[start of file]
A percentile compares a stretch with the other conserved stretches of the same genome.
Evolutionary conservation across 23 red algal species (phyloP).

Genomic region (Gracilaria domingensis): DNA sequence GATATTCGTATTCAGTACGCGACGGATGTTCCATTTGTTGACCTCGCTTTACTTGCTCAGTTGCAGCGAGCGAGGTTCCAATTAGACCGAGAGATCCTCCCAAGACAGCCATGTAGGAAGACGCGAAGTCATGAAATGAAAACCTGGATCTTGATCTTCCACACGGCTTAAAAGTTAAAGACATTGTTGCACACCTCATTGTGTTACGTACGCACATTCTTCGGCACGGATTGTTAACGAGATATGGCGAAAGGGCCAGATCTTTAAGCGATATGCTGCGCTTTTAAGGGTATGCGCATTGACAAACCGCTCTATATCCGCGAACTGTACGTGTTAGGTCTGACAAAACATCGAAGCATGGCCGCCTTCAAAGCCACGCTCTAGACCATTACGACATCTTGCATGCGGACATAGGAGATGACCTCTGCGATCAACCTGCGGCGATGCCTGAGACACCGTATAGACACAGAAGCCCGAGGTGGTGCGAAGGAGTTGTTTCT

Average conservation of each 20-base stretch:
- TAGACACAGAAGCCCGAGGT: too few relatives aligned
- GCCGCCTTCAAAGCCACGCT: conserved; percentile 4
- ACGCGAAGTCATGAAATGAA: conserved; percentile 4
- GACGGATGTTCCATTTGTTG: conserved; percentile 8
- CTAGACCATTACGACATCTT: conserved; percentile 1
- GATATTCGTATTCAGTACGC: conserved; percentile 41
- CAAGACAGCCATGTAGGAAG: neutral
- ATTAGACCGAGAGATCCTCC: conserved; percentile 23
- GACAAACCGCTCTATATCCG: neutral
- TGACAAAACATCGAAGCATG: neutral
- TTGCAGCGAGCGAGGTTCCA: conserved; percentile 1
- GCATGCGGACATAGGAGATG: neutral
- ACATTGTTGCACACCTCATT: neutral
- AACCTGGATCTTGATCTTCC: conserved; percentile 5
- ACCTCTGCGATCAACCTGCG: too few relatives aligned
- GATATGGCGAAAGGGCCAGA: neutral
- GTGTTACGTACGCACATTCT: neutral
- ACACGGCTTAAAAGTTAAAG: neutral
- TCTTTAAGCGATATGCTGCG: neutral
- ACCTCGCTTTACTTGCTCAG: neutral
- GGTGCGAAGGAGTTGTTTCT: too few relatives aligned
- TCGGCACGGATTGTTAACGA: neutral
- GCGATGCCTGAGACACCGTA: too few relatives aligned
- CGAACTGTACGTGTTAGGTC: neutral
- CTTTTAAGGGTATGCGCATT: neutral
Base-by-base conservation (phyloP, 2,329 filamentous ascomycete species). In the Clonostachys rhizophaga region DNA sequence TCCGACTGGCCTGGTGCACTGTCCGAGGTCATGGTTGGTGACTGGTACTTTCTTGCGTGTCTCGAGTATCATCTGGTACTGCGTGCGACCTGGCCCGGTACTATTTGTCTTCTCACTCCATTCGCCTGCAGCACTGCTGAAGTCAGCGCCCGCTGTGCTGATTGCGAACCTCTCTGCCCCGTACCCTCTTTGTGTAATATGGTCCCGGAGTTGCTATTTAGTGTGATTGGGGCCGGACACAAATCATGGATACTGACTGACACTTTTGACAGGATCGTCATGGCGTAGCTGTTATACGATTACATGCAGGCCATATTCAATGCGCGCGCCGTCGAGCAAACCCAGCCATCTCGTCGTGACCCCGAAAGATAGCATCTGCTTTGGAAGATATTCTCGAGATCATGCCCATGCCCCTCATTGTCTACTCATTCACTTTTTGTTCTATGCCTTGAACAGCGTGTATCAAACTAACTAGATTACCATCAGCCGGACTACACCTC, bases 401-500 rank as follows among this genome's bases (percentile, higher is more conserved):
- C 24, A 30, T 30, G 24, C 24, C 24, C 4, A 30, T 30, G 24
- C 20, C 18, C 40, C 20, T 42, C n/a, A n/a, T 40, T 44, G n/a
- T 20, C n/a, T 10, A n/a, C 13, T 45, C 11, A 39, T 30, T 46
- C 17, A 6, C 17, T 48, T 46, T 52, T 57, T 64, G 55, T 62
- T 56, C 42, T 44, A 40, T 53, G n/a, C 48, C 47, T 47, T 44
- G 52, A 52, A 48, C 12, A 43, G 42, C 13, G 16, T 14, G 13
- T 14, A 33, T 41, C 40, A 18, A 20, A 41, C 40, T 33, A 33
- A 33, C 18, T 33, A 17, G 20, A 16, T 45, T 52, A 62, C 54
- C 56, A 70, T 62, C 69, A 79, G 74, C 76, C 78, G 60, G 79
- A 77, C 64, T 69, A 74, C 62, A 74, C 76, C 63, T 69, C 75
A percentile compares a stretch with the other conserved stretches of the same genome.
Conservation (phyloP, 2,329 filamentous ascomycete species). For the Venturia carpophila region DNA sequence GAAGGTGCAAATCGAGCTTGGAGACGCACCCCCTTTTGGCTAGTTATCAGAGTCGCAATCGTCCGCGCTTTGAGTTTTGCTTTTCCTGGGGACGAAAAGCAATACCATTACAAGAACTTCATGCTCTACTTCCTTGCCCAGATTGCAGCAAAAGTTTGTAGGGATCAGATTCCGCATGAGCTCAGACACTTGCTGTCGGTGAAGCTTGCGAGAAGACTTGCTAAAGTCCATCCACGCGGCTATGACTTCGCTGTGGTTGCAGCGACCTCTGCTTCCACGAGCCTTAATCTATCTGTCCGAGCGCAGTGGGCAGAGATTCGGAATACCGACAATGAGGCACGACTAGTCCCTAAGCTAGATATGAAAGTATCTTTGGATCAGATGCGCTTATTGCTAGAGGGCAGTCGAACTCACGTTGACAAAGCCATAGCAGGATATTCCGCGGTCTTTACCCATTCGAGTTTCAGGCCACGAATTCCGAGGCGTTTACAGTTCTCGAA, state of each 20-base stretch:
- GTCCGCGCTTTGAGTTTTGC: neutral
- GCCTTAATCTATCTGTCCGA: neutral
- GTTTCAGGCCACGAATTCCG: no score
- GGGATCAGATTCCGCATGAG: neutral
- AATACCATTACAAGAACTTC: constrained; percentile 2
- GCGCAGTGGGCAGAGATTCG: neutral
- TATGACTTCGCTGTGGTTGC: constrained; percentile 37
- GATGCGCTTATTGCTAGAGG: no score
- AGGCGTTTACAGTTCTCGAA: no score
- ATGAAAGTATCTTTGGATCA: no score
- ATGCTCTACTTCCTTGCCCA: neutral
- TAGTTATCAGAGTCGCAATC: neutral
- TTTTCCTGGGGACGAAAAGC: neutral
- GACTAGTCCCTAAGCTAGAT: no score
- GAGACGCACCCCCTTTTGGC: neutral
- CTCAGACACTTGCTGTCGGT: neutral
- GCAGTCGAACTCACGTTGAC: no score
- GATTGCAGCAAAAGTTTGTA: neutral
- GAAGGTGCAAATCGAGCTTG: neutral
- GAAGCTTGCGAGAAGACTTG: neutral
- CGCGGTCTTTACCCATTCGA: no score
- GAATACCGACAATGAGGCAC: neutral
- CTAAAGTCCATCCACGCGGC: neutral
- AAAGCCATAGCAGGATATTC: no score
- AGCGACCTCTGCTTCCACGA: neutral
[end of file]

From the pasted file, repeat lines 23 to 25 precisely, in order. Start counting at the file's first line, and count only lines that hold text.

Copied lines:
- TCTTTAAGCGATATGCTGCG: neutral
- ACCTCGCTTTACTTGCTCAG: neutral
- GGTGCGAAGGAGTTGTTTCT: too few relatives aligned